In light of Geneseo’s annual Parents Weekend, the department of music hosted the Kaleidoscope show on Oct. 25 in Wadsworth Auditorium. The night began with a single spotlight centered on adjunct faculty in music Anna Steltenpohl, who performed a breathtaking oboe solo of “March” from Gordon Jacob’s Seven Bagatelles. Focus flowed from faculty to students as the wind and clarinet ensembles conducted by adjunct faculty in music Ernest Lascell and a string quartet coached by lecturer Richard Balkin carried the audience through classical pieces.
Following vocal coach Alan Case’s masterful piano rendition of “Danza de la moza donosa” by Alberto Ginastera, cast members from the upcoming production of “Anything Goes” refreshed spectators with a vivacity destined for Broadway. The actors, led by senior Elyssa Ramirez, dazzled the stage with upbeat music, voices and tap dancing.
The show’s transition into the Geneseo Wind Quintet in Residence’s performance of Anton Reicha’s “Andante Grazioso” provided an enjoyable juxtaposition.
Next, performing once again since the Winter Choral Concert on Oct. 18, Spectrum Women’s Ensemble reminded listeners of its own vocal excellence with Howard Hanson’s “How Excellent Thy Name.” Professor of music Gerard Floriano conducted the rendition, accompanied by Nazareth College lecturer of music Linda Boianova.
Halfway through the evening came the Geneseo String Band with three lively and traditional French Canadian tunes, including “La Waltz d’la Toune” by Anne Laprise. Lecturer of music James Kimball played with the band and beckoned high energy from members with claps and shakes on his tambourine.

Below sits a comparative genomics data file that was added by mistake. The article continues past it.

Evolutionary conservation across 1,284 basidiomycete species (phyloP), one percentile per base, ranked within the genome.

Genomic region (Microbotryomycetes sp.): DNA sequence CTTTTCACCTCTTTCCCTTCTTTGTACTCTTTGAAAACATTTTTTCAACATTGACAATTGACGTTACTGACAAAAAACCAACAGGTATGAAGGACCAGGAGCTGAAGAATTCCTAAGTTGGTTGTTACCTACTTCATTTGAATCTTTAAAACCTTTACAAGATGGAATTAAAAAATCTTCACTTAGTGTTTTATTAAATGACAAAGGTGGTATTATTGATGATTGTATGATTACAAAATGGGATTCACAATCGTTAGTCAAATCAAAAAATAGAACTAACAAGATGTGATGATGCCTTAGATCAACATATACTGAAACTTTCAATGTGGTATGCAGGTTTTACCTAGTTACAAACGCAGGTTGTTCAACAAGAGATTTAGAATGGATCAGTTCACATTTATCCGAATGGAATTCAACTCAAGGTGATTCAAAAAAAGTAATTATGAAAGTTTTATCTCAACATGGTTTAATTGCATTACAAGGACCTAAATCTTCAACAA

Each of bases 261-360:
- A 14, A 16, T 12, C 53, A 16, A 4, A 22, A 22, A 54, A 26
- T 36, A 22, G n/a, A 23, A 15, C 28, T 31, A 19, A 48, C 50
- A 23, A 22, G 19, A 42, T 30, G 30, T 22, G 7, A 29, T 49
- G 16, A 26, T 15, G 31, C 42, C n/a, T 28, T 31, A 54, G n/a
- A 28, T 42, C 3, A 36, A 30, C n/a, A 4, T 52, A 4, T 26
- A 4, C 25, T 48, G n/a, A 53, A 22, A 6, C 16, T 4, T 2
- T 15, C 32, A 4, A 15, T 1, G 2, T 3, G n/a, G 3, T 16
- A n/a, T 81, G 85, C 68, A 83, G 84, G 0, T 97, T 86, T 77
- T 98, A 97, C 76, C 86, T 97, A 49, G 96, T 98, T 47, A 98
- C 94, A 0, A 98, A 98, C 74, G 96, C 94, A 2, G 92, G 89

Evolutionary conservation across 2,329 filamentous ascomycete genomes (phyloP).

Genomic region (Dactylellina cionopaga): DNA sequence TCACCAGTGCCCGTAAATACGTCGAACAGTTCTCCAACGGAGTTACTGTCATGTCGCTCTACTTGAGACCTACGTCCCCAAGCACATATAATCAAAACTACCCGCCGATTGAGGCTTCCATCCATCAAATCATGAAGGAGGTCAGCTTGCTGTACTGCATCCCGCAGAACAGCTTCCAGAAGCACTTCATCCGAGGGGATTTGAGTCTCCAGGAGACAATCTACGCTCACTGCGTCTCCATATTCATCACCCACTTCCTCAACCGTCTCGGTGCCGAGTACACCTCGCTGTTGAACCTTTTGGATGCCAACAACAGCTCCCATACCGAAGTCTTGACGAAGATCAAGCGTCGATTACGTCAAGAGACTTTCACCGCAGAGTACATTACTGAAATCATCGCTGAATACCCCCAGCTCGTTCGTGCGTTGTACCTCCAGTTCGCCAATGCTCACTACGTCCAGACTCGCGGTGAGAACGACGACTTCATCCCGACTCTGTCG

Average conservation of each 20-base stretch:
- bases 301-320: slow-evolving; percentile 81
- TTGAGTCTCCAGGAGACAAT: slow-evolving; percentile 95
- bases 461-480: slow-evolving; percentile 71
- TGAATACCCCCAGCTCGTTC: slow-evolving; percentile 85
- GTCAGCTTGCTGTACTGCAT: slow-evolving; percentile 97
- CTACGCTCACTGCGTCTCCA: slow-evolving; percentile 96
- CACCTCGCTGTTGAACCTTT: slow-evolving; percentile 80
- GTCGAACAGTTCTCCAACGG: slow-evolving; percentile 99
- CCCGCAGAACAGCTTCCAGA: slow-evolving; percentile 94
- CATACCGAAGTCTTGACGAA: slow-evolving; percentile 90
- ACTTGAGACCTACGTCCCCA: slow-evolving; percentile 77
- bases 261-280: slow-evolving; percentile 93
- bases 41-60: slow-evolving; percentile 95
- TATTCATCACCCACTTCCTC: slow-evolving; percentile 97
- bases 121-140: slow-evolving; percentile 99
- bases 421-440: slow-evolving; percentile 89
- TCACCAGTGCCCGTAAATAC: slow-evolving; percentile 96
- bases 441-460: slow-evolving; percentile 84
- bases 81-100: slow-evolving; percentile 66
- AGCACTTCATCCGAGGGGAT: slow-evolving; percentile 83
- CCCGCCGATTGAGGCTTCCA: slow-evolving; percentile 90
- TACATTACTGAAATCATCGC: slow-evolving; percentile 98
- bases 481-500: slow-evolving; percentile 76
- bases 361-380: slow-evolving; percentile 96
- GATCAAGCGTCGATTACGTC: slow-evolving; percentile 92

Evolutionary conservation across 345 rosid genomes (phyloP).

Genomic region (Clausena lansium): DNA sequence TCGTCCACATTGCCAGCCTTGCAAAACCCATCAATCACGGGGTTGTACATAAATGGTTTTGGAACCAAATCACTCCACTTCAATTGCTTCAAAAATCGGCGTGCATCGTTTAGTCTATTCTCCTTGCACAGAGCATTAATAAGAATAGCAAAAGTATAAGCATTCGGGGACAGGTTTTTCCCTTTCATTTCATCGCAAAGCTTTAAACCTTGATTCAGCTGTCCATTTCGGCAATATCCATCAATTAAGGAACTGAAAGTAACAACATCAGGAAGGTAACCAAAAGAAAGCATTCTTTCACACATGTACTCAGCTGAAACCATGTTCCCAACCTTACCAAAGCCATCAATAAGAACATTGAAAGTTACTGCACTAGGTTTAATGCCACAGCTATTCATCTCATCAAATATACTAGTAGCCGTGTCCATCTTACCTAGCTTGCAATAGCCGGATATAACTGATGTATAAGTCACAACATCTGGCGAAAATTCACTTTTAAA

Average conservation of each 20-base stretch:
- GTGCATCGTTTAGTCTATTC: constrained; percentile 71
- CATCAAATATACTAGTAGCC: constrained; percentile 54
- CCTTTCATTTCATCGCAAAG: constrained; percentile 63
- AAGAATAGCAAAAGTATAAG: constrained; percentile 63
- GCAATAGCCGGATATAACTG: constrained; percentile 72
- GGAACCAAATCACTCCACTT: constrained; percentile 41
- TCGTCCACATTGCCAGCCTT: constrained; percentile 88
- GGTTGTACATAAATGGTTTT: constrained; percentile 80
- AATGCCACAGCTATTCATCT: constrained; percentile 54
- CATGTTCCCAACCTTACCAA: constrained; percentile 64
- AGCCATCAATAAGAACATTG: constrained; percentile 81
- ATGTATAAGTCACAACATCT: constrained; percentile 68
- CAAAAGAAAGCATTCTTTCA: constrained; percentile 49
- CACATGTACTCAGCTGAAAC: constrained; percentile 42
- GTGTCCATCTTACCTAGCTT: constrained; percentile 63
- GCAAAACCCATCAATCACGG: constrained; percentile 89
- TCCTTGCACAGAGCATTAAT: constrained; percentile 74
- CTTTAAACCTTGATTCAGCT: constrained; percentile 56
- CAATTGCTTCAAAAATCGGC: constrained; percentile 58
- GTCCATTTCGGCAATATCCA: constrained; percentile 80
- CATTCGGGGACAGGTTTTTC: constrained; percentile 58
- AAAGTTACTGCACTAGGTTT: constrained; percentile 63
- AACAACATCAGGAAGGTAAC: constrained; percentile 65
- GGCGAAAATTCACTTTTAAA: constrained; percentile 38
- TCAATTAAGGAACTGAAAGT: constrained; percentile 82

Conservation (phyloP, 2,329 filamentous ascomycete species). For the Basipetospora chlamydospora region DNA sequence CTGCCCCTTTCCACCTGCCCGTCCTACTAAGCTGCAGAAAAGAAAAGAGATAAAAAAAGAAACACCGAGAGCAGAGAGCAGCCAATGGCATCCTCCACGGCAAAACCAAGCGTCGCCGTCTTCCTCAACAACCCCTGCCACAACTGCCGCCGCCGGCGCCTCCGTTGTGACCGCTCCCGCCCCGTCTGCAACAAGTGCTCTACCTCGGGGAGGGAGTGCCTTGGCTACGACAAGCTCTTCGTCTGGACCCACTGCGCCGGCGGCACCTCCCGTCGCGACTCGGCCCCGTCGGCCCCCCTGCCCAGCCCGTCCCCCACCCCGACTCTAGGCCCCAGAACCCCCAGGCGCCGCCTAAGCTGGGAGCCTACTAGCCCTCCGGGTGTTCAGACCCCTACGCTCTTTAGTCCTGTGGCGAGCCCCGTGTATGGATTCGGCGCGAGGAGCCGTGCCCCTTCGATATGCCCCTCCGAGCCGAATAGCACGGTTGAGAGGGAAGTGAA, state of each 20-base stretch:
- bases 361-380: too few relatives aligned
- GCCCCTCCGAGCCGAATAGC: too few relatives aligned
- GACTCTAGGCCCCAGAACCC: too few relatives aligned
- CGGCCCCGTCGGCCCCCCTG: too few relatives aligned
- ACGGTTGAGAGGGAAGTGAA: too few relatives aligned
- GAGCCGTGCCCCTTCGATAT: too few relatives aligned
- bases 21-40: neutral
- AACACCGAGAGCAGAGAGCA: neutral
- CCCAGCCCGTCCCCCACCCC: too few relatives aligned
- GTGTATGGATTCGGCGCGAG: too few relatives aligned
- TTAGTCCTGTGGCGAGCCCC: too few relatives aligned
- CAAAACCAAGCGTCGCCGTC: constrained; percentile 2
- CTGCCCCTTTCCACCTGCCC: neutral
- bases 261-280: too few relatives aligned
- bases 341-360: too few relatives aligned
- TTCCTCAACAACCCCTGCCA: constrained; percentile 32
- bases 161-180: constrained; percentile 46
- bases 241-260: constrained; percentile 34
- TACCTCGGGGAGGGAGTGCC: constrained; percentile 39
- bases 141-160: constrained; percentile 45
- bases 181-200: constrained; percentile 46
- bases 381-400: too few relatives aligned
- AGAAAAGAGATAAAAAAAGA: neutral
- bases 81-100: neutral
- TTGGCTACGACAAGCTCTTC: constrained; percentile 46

Exploding onto the stage, the Monday Night Jazz Ensemble offered a soulful escape. Members performed “A Tribute To Someone” by Herbie Hancock, arranged by adjunct lecturer in music David Gibson.
A different kind of explosion followed with Geneseo’s Percussion Ensemble, directed by adjunct faculty in music Jim Tiller. In the group’s take on “Stinkin’ Garbage” by Edward Argenziano, percussionists fearlessly slammed upside-down tin garbage cans on the stage and drummed on them. As the piece quickened, students played on neighboring cans, the sides of their own cans and even substituted trash lids as cymbals. The result was an original, urban-inspired performance.
Floriano once again appeared on stage to direct the Geneseo Chamber Singers, who alluded to autumn in their rendition of Irving Fine’s “Design for October.”
Next came a saxophone quartet coached by Lascell that performed Giovanni Gabrieli’s “Canzoni per Sonare.” Subsequently, Boianova returned once more for Beethoven’s “Scherzo” from Piano Sonata No. 3 in C major, Op. 2.
The final three acts of the night consisted of another Hanson piece by the Symphony Orchestra, conducted by Tiller. Then, in charming soprano, accompanied by Case on the piano, came assistant professor of music Pamela Kurau singing two songs, including a humorous interpretation of Jake Heggie’s “In the Beginning.” Georg Frideric Handel’s timeless “Hallelujah” united the orchestra and choral groups, leaving the show with a glorious conclusion.
Featuring acts from a wide assortment of talented groups, Kaleidoscope served its purpose in giving parents and students an eclectic glimpse into campus talent, energy and spirit.